Having a good winter pasture can reduce or eliminate the need to feed hay and, additionally, is a source of animal nutrition which is generally better than that of hay or ensilage. However, a good winter grazing pasture can be obtained if the right steps are taken during the summer.
David Moore, a regional field-crop sales manager for MFA (a Midwest-based regional farm supply and marketing cooperative) said for fescue as well as orchard grass he recommends two nitrogen feedings each year, measured so that two-thirds of the nitrogen is delivered in the spring, and the other third in late August or early September. As to other elements, he said, “I would stress the use of soil tests to know exactly how to fertilize those fields.” Another MFA manager recommended from experience that a 3-1-2 fertilizer is best for cool-season grasses, and that it should be used in middle August just before a rain shower is forecast.
University of Missouri extension agronomist Tim Schnakenberg, however, said that no across-the-board fertilizer recommendation should be made without a soil test. “Fertility levels are going to be across the board,” said Schnakenberg. “I speak out on that quite a bit… you have to have a soil test.” As to the kind of soil test to use, he recommends taking a soil sample to a laboratory rather than using an on-farm test kit.
“It goes bad after awhile,” Schnakenberg said. “The reagents and things that they use can get old, and the accuracy can be good at first, but (diminish) later.”
Fertilization of pasture in late summer can boost fall growth enough to make an adequate grazing pasture by midwinter if hay is cut no later than early summer. Schnakenberg recommends that a pasture cut for hay in midsummer and (if necessary) fertilized in late summer should be left to grow ungrazed, and that livestock should not be turned out onto it until late December or early January, when the fall and early winter growth has had a chance to develop.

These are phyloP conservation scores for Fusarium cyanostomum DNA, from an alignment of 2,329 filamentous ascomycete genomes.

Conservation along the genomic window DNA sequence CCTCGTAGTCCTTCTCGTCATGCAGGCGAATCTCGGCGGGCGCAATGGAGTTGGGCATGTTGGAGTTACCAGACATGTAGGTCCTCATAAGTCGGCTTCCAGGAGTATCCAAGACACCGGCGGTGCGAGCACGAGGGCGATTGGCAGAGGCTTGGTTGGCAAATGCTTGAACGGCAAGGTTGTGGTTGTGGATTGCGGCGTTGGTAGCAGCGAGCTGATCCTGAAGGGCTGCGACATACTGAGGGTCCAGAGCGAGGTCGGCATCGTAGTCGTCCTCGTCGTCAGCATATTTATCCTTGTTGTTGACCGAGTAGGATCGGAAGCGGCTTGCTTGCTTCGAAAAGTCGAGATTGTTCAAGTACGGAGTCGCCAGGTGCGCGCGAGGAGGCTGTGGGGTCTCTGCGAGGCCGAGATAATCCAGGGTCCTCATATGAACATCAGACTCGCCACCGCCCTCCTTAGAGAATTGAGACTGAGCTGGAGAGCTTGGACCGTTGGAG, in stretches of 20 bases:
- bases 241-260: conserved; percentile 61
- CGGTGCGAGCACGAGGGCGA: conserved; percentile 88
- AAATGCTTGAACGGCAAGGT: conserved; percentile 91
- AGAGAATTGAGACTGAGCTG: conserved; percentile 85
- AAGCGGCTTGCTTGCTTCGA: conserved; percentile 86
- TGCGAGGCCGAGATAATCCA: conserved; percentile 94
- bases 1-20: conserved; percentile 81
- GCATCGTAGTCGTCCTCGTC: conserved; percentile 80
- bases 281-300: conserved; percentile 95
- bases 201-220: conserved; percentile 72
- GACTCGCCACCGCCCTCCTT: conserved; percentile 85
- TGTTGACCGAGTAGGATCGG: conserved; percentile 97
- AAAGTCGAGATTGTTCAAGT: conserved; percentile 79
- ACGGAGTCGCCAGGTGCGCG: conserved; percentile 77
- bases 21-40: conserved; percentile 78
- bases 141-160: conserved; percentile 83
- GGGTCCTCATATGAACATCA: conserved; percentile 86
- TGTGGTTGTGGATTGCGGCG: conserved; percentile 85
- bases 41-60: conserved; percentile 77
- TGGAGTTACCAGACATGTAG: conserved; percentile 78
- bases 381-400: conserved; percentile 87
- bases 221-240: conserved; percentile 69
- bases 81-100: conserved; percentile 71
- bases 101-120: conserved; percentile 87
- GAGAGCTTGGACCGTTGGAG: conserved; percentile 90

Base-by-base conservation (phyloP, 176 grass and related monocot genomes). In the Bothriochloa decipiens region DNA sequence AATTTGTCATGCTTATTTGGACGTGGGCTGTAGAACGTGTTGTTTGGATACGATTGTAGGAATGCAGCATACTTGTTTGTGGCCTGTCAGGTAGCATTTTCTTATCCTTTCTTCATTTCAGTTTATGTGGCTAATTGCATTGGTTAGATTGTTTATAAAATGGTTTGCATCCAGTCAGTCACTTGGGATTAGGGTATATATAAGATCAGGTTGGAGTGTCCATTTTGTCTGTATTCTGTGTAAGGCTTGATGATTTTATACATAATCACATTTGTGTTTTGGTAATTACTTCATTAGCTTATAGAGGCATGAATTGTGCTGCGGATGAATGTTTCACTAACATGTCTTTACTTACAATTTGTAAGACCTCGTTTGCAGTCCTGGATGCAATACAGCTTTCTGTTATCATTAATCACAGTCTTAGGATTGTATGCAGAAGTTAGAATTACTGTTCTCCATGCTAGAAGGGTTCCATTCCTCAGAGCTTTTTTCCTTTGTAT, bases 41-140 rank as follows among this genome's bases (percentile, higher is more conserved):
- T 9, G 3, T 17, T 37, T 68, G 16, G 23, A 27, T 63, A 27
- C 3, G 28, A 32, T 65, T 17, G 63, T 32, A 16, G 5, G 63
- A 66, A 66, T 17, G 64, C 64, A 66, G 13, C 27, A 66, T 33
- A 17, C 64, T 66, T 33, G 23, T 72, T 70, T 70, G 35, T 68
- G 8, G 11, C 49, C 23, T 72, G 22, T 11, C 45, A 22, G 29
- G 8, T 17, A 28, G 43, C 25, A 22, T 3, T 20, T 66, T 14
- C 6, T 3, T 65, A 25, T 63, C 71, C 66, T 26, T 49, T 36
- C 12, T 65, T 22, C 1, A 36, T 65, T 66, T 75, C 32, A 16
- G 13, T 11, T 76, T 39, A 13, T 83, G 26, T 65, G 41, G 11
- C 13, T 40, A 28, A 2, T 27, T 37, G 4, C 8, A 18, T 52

Ranchers speak of “stockpiling pasture” for the winter, but according to some agronomists, this phrase is a misnomer. Living pastures are always either gaining nutrients or expanding nutrients. They must therefore be managed to gain as much as possible in the fall and early winter months, and to expend as little as possible during the middle and latter part of the deep winter. Excessive or unnecessary nitrogen application can make the grass too soft, without enough cellulose to stay green in the cold months. Moreover, endophyte fungus is also a concern in fescue.
Moore said that the highest concentration of endophytic fungus is in the seed heads, and that by making hay “before it begins to seed out, before it begins to head out, we reduce the (fungus).” He also noted that later hay, produced when the grass is not going to seed, “will typically have considerably less endophyte in it.” Nitrogen, if applied in excess, can feed the problem; as Schnakenberg said, “The more nitrogen you use, it can bring the fungus on even stronger.”
In order to limit the amount of endophyte that grazing animals consume, he recommends moving them to a pasture of warm-season grasses during the summer months, rather than having them eat fescue and orchardgrass all year long. He also suggested adding clover or lespedeza to the pasture.
Another pasture maintenance tip is to wait for each paddock to grow after fertilizing it in either the spring or fall of the year. In addition to allowing the grass to develop, this also keeps the animals out of potentially high-fungus environments. Rotating frequently is of less importance come winter, since the grasses are growing so slowly, but there must be enough grass to support the animals before winter begins. This is one reason why cool season pasture grass management is most important in late summer, before the autumn growth spurt (ecologists call it “second spring”) begins.
When considering fertilizers, remember not to overlook lime. For liming, however, there is no specific best time. Both Moore and Schnakenberg said, in almost exactly the same words, that the best time to lime a field is “whenever you can get a lime truck over it.”


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